3. All you young people out there do not worry about productivity. As an individual take matters in your own hands and do not rest just because someone tells you that we are all equal. Even the five fingers in your right hand are not equal. But they have survived through the ages because each one of them has a function and they continue to do their job well. You are the future of the world means nothing until you take your future in your hands.
    1. Respect your parents.
    2. Respect the law.
    3. Get as good an education as you can and do at least two years of post Form Fiive studies.
    4. Get a job. Any job even it only pays you what a foreign worker would earn.
    5. Do not have children until you are married
    6. Have only one spouse in one house.
    7. As you work develop a skill any skill and learn it well
    8. Try to live beneath your means and save some money.
    9. Please, no debts and no buying on 12 monthly installment plans. Save the money and buy what you want at the end of 12 months.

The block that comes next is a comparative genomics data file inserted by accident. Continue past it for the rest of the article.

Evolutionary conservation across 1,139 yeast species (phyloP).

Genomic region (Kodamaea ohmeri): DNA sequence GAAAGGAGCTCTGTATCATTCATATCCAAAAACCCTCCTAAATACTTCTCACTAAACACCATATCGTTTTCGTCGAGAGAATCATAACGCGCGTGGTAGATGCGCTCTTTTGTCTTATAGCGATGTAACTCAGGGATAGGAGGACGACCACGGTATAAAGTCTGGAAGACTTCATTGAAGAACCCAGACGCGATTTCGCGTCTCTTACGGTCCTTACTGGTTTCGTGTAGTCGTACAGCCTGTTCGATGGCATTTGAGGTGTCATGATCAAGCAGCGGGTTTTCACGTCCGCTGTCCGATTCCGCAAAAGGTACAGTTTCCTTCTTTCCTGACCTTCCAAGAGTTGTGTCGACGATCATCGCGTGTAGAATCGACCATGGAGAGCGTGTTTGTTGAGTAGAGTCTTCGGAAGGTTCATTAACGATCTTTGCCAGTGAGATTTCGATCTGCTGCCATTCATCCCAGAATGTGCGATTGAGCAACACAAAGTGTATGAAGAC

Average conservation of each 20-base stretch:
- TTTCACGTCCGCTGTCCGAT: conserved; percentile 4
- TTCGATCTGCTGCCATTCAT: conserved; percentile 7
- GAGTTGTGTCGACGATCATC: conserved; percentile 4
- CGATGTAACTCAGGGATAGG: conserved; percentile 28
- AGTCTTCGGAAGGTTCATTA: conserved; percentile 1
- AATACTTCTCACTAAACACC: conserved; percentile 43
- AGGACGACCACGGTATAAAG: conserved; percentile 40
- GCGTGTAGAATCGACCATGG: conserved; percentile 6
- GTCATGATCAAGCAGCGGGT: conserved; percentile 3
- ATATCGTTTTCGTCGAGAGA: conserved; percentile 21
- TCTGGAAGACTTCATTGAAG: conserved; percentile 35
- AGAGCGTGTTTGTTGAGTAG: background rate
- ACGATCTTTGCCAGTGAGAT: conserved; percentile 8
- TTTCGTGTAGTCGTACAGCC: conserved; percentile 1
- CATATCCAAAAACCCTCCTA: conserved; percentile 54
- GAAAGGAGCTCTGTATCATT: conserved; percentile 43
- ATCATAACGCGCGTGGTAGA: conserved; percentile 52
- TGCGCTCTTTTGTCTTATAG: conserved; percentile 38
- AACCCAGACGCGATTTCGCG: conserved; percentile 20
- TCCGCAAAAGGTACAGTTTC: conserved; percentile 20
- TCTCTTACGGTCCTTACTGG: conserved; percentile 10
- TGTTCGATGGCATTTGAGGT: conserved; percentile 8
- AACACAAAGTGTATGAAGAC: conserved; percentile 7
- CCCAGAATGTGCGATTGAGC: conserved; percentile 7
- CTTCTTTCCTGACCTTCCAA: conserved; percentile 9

10. You may not be well off but at least you will stay out of poverty.

    • When you say, “Respect the law,” does that include respecting the unjust law? I believe in Martin Luther King, Jr. on our moral responsibility to break unjust laws, as he convincingly illustrated in his letter from Birmingham jail: “There comes a time when the cup of endurance runs over, and men are no longer willing to be plunged into the abyss of despair. I hope, sirs, you can understand our legitimate and unavoidable impatience. You express a great deal of anxiety over our willingness to break laws. This is certainly a legitimate concern. Since we so diligently urge people to obey the Supreme Court’s decision of 1954 outlawing segregation in the public schools, at first glance it may seem rather paradoxical for us consciously to break laws. One may well ask: ‘How can you advocate breaking some laws and obeying others?’ The answer lies in the fact that there are two types of laws: just and unjust. I would be the first to advocate obeying just laws. One has not only a legal but a moral responsibility to obey just laws. Conversely, one has a moral responsibility to disobey unjust laws. I would agree with St. Augustine that ‘an unjust law is no law at all.'”